Tribe's high-interest online lending venture booms
As states rein in risky lending, Indian tribes use sovereignty, Internet to make loans
By Matt Volz, Associated Press AP

HELENA, Mont. (AP) -- An Indian reservation in the heart of Montana's farm country may seem an unlikely place to borrow a quick $600, but the Chippewa Cree tribe says it has already given out more than 121,000 loans this year at interest rates that can reach a whopping 360 percent.

As more states pass laws to rein in lenders who deal in high-interest, short-term loans, Indian tribes like the Chippewa Cree and their new online lending venture, Plain Green Loans, are stepping in to fill the void. The Internet lets them reach beyond the isolated Rocky Boy's Indian Reservation to borrowers across the nation, while tribal immunity has allowed them to avoid bans and interest-rate caps several states have set.

To Neal Rosette, Plain Green Loans CEO and the Chippewa Cree's former executive administrative officer, it's a win-win. The online lending venture is a resource for people who can't or won't borrow from banks, while it gives the tribe a steady revenue stream and jobs with unemployment on the reservation at nearly 40 percent.

Rosette said this model could be the successor to gambling for tribes looking for an economic boost. Some tribes have owned online lending businesses for several years, and Rosette said the Chippewa Cree and three other tribes have started the Native American Lenders Alliance to encourage more.

"I believe this is the new outlook for Indian Country, not just Rocky Boy," Rosette said. "We are sovereign nations and we have the ability to create our own laws that regulate our businesses such as this."

That's a problem for consumer groups and the states that have tried to bring such lending under control. The issue with these loans, consumer advocates say, is that their high interest rates make it too easy for a borrower to become trapped in a cycle of debt as they have to borrow more to repay their original loans.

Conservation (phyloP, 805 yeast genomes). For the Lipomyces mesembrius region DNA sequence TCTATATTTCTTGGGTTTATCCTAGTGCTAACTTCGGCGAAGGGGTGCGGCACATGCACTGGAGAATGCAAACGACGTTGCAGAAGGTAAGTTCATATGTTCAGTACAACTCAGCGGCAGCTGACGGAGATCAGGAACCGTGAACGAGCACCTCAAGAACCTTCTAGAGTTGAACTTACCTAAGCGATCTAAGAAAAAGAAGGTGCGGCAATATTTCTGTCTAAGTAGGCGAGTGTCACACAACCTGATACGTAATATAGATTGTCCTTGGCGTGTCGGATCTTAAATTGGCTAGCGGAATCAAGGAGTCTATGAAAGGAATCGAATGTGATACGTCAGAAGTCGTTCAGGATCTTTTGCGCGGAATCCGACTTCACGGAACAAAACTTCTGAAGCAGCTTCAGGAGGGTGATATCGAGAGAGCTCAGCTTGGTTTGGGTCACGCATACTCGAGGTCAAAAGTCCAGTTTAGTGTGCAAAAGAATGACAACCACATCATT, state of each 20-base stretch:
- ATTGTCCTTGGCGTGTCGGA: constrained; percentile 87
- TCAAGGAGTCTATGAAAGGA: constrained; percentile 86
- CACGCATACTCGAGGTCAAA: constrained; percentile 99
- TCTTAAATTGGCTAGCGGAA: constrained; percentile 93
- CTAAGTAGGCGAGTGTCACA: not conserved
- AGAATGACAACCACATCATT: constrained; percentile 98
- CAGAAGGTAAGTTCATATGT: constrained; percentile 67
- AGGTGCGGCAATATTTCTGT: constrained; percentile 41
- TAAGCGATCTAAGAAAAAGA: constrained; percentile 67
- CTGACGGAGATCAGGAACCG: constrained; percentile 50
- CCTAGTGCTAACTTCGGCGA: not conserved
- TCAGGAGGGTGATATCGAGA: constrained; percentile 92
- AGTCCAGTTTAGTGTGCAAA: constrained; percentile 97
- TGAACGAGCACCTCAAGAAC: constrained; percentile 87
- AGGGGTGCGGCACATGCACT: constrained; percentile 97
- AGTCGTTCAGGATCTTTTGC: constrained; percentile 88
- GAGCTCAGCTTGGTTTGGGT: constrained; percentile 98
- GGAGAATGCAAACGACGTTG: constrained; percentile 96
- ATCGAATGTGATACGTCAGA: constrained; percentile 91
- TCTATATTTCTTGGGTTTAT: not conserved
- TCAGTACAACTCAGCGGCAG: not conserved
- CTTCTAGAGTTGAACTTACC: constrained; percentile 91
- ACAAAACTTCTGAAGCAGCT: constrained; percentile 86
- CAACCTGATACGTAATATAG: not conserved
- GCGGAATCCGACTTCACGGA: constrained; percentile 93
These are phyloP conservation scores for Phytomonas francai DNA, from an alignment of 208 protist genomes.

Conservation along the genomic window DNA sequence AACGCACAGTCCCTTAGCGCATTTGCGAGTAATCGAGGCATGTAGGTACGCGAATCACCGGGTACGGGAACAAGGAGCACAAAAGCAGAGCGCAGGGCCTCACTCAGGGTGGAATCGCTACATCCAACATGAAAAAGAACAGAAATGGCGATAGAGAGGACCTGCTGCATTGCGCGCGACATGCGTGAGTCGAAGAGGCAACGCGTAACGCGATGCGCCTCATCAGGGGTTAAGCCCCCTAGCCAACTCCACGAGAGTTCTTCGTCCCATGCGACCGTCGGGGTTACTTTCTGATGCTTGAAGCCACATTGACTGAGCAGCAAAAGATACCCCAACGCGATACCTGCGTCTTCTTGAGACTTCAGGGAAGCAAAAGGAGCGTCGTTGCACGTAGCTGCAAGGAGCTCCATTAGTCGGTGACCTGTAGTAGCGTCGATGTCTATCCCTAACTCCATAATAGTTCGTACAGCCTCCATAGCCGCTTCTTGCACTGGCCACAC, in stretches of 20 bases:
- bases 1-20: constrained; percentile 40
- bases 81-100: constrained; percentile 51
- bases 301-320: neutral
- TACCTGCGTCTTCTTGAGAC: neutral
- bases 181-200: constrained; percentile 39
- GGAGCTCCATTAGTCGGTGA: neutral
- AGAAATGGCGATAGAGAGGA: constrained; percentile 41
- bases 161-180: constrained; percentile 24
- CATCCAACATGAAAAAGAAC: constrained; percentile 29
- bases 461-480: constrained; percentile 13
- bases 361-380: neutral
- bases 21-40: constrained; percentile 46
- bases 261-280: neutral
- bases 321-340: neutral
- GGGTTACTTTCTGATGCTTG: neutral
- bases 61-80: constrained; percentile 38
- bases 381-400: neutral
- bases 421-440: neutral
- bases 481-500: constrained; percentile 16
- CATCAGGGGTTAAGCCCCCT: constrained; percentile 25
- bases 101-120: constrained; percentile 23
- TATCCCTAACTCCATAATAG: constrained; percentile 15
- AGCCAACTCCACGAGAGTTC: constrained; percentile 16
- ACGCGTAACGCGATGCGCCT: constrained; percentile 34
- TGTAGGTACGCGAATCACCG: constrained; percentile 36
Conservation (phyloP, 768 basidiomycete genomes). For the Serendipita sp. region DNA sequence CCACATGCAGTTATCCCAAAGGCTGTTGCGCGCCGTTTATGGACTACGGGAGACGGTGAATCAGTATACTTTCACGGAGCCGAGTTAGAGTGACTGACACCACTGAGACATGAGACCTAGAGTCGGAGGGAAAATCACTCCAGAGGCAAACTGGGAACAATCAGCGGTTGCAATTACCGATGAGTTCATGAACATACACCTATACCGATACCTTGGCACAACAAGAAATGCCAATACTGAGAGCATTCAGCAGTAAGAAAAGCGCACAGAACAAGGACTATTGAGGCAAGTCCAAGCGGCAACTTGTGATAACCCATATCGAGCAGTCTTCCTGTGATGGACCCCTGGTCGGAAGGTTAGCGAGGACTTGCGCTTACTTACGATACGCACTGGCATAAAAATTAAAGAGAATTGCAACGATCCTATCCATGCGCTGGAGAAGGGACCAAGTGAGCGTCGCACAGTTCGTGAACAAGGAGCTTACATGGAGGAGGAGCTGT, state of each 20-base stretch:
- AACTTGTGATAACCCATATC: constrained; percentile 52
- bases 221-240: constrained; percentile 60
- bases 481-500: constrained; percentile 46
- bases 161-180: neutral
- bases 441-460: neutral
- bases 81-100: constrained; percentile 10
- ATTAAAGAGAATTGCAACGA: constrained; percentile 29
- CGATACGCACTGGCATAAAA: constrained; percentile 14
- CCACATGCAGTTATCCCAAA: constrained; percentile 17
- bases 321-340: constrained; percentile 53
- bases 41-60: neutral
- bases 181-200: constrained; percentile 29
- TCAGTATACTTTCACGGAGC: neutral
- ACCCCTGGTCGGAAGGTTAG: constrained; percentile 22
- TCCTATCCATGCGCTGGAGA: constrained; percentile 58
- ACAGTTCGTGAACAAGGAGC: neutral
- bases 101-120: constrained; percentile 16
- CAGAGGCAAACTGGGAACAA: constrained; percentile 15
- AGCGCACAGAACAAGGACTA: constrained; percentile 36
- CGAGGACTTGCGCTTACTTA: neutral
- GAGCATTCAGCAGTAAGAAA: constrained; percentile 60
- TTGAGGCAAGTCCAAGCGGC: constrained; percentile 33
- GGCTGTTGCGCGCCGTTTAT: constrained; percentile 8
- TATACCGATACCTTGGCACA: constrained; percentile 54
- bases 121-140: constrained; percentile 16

Forty-two states and the District of Columbia have taken different regulatory approaches, from outright bans to interest-rate caps. Montana voters last year passed a ballot initiative that capped such loans at a 36 percent annualized interest rate, which has led to a nearly 83 percent drop in so-called deferred deposit lenders, according to Montana banking and financial institutions director Melanie Griggs.

But as the cap drives lenders out of the state, more people are turning to the Internet, which adds the danger of passing along personal bank account information that can be distributed to other lenders and brokers and can lead to overdrafts.

"When they were getting it from brick-and-mortar businesses it was easy to monitor how many people were getting payday loans. Now that it's all on the Internet, it's harder to monitor," Griggs said.

The Chippewa Cree tribe says its loans are not payday loans, those two-week loans with annualized interest rates of more than 600 percent or more. Instead, the tribe says, its highest annualized interest rate is 360 percent. Payments are made over a period of months, usually in monthly or biweekly installments.

By any account, those rates are still very high. By the company's own example, a first-time borrower who takes out a $600 loan would end up paying $1,261.32 over 12 bi-weekly payments.

Less than a year old, Plain Green Loans already has an F rating by the Better Business Bureau after the agency received 20 complaints mainly dealing with billing and collection issues. Eleven of the complaints were resolved, but the company didn't respond or failed to resolve the other nine, according to the BBB.

Rosette said those complaints are relatively few when compared to the thousands of loans the company has administered.